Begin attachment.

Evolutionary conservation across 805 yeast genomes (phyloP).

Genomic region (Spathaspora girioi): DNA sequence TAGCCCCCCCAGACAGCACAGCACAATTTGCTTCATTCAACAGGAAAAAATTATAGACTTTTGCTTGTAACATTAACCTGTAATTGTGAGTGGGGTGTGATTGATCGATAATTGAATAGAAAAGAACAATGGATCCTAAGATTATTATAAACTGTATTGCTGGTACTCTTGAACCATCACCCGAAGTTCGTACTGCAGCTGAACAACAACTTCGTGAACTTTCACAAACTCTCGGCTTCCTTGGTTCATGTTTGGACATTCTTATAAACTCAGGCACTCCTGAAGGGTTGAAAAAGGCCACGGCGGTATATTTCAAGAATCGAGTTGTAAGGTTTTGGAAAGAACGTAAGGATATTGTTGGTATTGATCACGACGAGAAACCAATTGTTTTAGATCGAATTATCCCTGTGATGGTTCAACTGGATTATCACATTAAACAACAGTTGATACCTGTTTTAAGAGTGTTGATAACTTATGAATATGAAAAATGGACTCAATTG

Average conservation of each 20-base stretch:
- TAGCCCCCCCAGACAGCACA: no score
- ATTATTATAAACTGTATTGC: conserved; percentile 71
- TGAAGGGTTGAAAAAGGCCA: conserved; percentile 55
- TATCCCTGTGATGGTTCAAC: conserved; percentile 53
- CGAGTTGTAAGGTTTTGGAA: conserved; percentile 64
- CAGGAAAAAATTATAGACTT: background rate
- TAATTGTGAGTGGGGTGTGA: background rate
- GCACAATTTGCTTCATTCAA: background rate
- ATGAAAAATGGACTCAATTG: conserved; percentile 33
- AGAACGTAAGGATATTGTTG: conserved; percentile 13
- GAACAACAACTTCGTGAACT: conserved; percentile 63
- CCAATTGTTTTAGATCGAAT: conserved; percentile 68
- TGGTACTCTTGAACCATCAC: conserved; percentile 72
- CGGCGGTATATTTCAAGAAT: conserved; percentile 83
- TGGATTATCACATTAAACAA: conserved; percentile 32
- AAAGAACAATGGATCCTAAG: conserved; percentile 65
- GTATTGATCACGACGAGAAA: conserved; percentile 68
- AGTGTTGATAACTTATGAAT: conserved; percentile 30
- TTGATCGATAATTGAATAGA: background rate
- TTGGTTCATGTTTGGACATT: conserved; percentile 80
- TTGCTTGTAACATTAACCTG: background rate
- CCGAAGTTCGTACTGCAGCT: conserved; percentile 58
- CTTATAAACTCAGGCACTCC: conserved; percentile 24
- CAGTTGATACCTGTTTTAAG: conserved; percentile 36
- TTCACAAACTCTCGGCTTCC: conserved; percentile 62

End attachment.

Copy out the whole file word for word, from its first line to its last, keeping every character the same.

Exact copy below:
Evolutionary conservation across 805 yeast genomes (phyloP).

Genomic region (Spathaspora girioi): DNA sequence TAGCCCCCCCAGACAGCACAGCACAATTTGCTTCATTCAACAGGAAAAAATTATAGACTTTTGCTTGTAACATTAACCTGTAATTGTGAGTGGGGTGTGATTGATCGATAATTGAATAGAAAAGAACAATGGATCCTAAGATTATTATAAACTGTATTGCTGGTACTCTTGAACCATCACCCGAAGTTCGTACTGCAGCTGAACAACAACTTCGTGAACTTTCACAAACTCTCGGCTTCCTTGGTTCATGTTTGGACATTCTTATAAACTCAGGCACTCCTGAAGGGTTGAAAAAGGCCACGGCGGTATATTTCAAGAATCGAGTTGTAAGGTTTTGGAAAGAACGTAAGGATATTGTTGGTATTGATCACGACGAGAAACCAATTGTTTTAGATCGAATTATCCCTGTGATGGTTCAACTGGATTATCACATTAAACAACAGTTGATACCTGTTTTAAGAGTGTTGATAACTTATGAATATGAAAAATGGACTCAATTG

Average conservation of each 20-base stretch:
- TAGCCCCCCCAGACAGCACA: no score
- ATTATTATAAACTGTATTGC: conserved; percentile 71
- TGAAGGGTTGAAAAAGGCCA: conserved; percentile 55
- TATCCCTGTGATGGTTCAAC: conserved; percentile 53
- CGAGTTGTAAGGTTTTGGAA: conserved; percentile 64
- CAGGAAAAAATTATAGACTT: background rate
- TAATTGTGAGTGGGGTGTGA: background rate
- GCACAATTTGCTTCATTCAA: background rate
- ATGAAAAATGGACTCAATTG: conserved; percentile 33
- AGAACGTAAGGATATTGTTG: conserved; percentile 13
- GAACAACAACTTCGTGAACT: conserved; percentile 63
- CCAATTGTTTTAGATCGAAT: conserved; percentile 68
- TGGTACTCTTGAACCATCAC: conserved; percentile 72
- CGGCGGTATATTTCAAGAAT: conserved; percentile 83
- TGGATTATCACATTAAACAA: conserved; percentile 32
- AAAGAACAATGGATCCTAAG: conserved; percentile 65
- GTATTGATCACGACGAGAAA: conserved; percentile 68
- AGTGTTGATAACTTATGAAT: conserved; percentile 30
- TTGATCGATAATTGAATAGA: background rate
- TTGGTTCATGTTTGGACATT: conserved; percentile 80
- TTGCTTGTAACATTAACCTG: background rate
- CCGAAGTTCGTACTGCAGCT: conserved; percentile 58
- CTTATAAACTCAGGCACTCC: conserved; percentile 24
- CAGTTGATACCTGTTTTAAG: conserved; percentile 36
- TTCACAAACTCTCGGCTTCC: conserved; percentile 62